Great artistic expressions and the finest music doesn’t seek to please you.
Bishop Robert Barron provided several examples of this. His first example involves the Woody Allen movie Vicky, Christina, Barcelona. The plot centers on two American women, Vicky (played by Rebecca Hall) and Cristina (played by Scarlett Johansson). They spend a summer in Barcelona where they meet an artist, Juan Antonio (Javier Bardem). He is attracted to both of them while still enamored of his mentally and emotionally unstable ex-wife María Elena (Penélope Cruz). The Bishop says that the issue with the characters in Vicky Christina Barcelona is that “What they all do, to varying degrees, is to reduce true, meaningful love relationships to the level of good food and music and art; something that satisfies at the aesthetic level.” The problem is that it never goes deeper.
Barron continues with another example and that is “second-rate” art. This includes music heard in an elevator or a doctor’s waiting room or paintings that hang in hotel rooms or corporate lobbies. They’re meant simply to provide low-level decor or a mild distraction or a feeling of calm in the listener. It’s comfortable, it’s familiar, its likable, but it presents no challenge to the sensibilities of the one who takes it in.
A great and true work of art or a fine piece of music does not aim to please you. It challenges you. It presents itself with an integrity on its own terms. It is totally indifferent to the reaction of the viewer or listener. It doesn’t care what you think, and your opinion about it doesn’t matter.
What about faith and religion?
The 19th century Danish philosopher, Soren Kierkegaard, thought there were three stages to spiritual maturity:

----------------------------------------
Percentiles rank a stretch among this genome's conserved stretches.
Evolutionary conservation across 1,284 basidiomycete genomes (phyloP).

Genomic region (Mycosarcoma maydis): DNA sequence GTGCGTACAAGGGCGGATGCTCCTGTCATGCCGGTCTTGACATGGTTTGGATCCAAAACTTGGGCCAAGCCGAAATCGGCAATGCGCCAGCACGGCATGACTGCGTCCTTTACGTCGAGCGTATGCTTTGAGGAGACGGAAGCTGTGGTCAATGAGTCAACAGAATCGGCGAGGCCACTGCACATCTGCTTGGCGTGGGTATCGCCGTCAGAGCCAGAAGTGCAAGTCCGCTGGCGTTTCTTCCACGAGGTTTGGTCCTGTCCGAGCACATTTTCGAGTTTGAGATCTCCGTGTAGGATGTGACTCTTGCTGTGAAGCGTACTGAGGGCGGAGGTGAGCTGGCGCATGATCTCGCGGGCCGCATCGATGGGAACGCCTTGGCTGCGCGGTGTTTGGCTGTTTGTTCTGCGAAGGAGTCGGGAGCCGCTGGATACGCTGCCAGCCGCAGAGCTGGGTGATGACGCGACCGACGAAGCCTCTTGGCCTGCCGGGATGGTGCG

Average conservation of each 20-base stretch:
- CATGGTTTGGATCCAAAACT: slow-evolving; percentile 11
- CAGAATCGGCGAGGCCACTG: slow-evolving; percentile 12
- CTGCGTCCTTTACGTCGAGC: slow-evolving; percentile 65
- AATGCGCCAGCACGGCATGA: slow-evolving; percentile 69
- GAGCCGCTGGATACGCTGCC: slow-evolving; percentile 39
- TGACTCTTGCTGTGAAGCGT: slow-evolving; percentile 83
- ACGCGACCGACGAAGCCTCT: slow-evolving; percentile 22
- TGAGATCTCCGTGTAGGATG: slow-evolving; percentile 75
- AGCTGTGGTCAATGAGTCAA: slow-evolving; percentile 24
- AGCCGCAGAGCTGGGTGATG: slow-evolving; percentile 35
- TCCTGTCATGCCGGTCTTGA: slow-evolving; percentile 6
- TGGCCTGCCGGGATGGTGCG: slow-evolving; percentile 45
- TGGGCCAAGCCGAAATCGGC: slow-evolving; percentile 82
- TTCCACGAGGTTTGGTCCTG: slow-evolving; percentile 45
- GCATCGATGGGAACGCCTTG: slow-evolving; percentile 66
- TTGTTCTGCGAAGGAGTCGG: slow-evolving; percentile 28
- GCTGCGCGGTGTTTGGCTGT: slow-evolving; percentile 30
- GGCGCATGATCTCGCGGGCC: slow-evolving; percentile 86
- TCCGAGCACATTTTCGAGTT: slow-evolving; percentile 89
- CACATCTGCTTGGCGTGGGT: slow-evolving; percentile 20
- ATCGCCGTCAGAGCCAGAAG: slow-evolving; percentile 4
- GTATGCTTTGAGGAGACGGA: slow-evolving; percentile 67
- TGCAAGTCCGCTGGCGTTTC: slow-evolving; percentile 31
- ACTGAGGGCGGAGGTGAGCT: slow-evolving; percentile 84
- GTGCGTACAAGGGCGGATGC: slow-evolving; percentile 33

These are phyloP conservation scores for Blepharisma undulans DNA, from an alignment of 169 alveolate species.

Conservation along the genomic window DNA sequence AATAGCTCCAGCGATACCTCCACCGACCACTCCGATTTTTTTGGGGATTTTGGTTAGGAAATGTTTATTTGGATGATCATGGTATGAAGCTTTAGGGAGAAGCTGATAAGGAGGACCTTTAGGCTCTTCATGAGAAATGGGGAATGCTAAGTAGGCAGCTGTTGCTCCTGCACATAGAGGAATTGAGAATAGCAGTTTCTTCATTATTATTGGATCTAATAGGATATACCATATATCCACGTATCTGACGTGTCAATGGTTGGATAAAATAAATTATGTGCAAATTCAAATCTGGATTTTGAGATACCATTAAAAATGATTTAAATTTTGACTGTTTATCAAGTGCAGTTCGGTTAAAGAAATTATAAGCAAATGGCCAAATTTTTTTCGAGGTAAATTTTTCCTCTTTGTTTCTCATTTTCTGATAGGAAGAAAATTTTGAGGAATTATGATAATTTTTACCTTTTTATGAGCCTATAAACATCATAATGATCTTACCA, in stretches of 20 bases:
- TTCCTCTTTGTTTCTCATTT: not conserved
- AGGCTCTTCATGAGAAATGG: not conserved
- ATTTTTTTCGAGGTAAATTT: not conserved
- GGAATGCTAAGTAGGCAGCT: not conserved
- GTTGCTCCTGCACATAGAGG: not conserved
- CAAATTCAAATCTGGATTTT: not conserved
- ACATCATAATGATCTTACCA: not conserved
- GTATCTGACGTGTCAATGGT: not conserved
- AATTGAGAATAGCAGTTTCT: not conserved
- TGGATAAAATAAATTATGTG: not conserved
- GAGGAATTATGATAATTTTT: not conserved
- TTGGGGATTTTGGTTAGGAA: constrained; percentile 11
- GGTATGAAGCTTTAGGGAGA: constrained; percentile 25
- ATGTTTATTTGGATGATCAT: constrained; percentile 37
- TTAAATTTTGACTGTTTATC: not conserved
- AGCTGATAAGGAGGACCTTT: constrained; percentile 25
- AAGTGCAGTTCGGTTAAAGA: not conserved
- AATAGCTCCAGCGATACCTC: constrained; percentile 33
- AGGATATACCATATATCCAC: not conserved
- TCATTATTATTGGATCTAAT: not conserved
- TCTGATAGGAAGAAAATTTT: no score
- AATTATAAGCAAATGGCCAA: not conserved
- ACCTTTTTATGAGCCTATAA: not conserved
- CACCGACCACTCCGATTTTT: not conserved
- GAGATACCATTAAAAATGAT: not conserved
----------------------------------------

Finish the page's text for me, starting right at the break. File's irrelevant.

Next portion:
- The aesthetic / beautiful
- The moral / ethical
- The religious.
The aesthetic is easiest. Few doubt the power that a beautiful song, painting, film or book can have over our imagination. The not-so-pleasant news, is that the journey toward truth – demands much more than an appreciation of the aesthetic and the beautiful.
And that is the problem with those skeptical about faith and religion. Like the Woody Allen movie, some people only want the good stuff – the art, the beauty, the pleasure, the good food and drink and entertainment. That’s why a lukewarm, vanilla Christianity and unserious “spirituality” can garner our allegiance with ease. We can keep the nice parts of spirituality as comforting distractions requiring nothing of us except “oooohs” and “awwws.”
BUT – it can just as easily be jettisoned.
The not-so-pleasant news, is that the journey toward truth — about art, about music, about life, about faith, about God – demands much more than an appreciation of the beautiful. And that journey toward truth — about a real Christian faith — demands much more than an appreciation of the beautiful. The jump from the “aesthetic” to the “ethical,” and then finally the “religious” – that’s hard and it’s awkward and it’s scary and it’s demanding. It keeps coming back with questions like the woman at the well in today’s Gospel. And quite frankly – like good art, according to Bishop Barron, doesn’t really care what you think. Great art, like great prayer, like great love, like great religion – doesn’t please you – it changes you.
So here’s where the statements of the religious skeptic break down. They typically go in two directions.
- “I’m spiritual but I’m not religious.”